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Rock: Women leaders have a positive impact on business

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Rock: Women leaders have a positive impact on business

Although women play a primary role in making healthcare decisions for their families and 78% of the healthcare workforce is comprised of women, they are still underrepresented in leadership roles at health companies.

And that’s a shame with results from Rock Health’s survey suggesting that having women leaders and a strong gender diverse team has a clear positive impact on business.

7 out of top 10 healthcare companies in the 2015 Fortune 500 list have at least 25% of their board made up of women leaders.Rock’s latest State of Gender Diversity in Healthcare survey involved 38 women, 95 percent of whom agreed that gender diversity has a positive impact on company performance. Also included were 12 men, 58 percent of whom agreed with the same statement.

In 2015, there were 45 healthcare companies on the Fortune 500 list, and 11 percent have either a woman CTO or CIO. The amount of companies that have executive teams made up of at least 25 percent women has dropped slightly by 6 percent since 2014, but still represents a 50 percent increase since 2013.

When looking at the top 10 healthcare companies in the 2015 Fortune 500 list, 7 companies have at least 25% of their board made up of women leaders, while 9 also have women holding c-level roles across the departments of technology, information, human resources, marketing, communications and legal. McKesson, Cardinal Health and AmerisourceBergen are examples of firms that have gender diverse boards with an average of 30% women, and more than one woman executive on their leadership team.

In the startup space, 37 percent of the 56 digital health zombie companies (which haven’t raised more than $2M since 2012) do not have a single woman on their executive team. Only 15 percent of the zombie companies are led by women CEOs, and all deadpool digital health startups (which have shut down this past year) were led by men CEOs.

During last year, we saw the growth in women founded and funded startups. While men still make up the majority of funded digital health CEOs, women led 29 companies funded in 2015, twice as many as in 2014. Of the companies founded and funded in 2015, 31 percent had a woman CEO. Average deal size in 2015 was $13.9M for companies led by men CEOs and $12.1M for companies led by women CEOs.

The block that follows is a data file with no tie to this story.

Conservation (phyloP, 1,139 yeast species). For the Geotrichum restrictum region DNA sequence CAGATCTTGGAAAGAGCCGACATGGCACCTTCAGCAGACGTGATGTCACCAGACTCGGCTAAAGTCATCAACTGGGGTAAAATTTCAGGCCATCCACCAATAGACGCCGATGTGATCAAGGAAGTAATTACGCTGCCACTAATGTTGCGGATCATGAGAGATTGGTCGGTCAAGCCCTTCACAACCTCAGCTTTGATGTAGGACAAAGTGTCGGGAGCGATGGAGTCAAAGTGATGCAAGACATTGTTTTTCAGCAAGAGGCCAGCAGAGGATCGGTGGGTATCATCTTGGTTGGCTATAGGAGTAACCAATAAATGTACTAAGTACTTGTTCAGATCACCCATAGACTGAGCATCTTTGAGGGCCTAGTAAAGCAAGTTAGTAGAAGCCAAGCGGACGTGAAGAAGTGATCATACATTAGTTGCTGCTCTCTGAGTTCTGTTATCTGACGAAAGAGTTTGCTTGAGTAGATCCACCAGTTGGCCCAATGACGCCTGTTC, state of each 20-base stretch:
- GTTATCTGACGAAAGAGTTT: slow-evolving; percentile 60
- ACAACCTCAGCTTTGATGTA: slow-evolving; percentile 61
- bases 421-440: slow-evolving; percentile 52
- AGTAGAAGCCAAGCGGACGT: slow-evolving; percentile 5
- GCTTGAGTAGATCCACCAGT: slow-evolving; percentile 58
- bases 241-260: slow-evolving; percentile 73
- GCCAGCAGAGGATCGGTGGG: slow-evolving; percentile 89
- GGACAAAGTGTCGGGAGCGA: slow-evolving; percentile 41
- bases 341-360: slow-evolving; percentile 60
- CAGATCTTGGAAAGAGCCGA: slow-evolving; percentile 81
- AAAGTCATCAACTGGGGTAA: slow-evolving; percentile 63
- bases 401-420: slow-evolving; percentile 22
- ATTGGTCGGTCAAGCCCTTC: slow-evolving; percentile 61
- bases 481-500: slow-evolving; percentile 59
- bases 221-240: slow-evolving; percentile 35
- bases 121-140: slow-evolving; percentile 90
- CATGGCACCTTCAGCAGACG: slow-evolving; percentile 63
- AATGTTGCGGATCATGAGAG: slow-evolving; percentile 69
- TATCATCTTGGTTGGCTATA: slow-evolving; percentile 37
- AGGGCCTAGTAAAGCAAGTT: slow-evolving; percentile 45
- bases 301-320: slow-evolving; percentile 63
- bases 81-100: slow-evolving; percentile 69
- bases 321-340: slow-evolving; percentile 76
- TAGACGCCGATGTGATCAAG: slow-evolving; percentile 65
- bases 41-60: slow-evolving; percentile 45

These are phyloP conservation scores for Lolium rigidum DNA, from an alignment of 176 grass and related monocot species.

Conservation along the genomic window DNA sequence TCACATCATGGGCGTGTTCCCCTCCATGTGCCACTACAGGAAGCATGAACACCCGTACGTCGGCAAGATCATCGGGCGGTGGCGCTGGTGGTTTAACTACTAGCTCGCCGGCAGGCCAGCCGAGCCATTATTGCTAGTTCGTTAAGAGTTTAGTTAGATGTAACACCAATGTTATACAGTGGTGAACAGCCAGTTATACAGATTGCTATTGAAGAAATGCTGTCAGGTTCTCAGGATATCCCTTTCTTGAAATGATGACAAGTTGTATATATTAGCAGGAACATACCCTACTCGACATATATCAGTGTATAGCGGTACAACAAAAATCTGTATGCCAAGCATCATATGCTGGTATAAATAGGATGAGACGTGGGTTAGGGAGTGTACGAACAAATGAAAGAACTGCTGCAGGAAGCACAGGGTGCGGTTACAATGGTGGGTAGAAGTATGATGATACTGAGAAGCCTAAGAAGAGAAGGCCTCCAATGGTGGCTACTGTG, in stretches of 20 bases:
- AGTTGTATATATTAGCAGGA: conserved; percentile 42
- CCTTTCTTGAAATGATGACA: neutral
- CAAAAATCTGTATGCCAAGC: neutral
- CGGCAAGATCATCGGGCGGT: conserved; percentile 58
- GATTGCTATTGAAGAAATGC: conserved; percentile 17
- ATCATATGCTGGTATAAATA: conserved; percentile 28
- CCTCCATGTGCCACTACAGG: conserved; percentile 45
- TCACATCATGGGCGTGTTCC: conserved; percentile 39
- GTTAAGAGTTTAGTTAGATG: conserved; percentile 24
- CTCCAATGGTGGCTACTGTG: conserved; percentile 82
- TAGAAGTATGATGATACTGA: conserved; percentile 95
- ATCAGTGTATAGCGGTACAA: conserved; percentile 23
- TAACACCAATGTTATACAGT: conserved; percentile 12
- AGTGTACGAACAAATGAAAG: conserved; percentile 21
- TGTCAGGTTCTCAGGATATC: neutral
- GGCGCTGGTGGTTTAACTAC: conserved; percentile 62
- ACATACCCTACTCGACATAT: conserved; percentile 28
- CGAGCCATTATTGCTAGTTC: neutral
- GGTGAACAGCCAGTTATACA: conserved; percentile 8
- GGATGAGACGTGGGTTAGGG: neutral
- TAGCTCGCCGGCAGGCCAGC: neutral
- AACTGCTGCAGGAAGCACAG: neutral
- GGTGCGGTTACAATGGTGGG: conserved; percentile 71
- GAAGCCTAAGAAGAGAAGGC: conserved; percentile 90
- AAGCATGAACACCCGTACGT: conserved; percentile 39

There has been a positive shift in how women view career development opportunities.Of the 28 most active investors (those with 4 or more deals), 16 of them invested in a company with a woman CEO, representing an increase of 25% since 2014. Venture capital firms with women partners are twice as likely to invest in a company with a woman on the management team, and three times as likely to invest in a company with a woman CEO.

However, of the 150 VC firms that invest in healthcare, 59% of them do not have a woman partner and 69% do not have a woman partner focused on healthcare. Of the VC firms that primarily invest in digital health, biotechnology and life sciences, 51% do not have a woman partner.

Although there are still major strides to be taken, the state of gender diversity is moving in a positive direction. Having a balanced number of men and women on leadership teams allows for a diversified set of opinions and perspectives that impact a company’s bottom line.

Already, we have more men CEOs and founders who are publicly advocating for the importance and benefit of gender diverse teams. Rock concludes that while gender discrimination is still an issue across all healthcare entities, there has been a positive shift in how women view career development opportunities.

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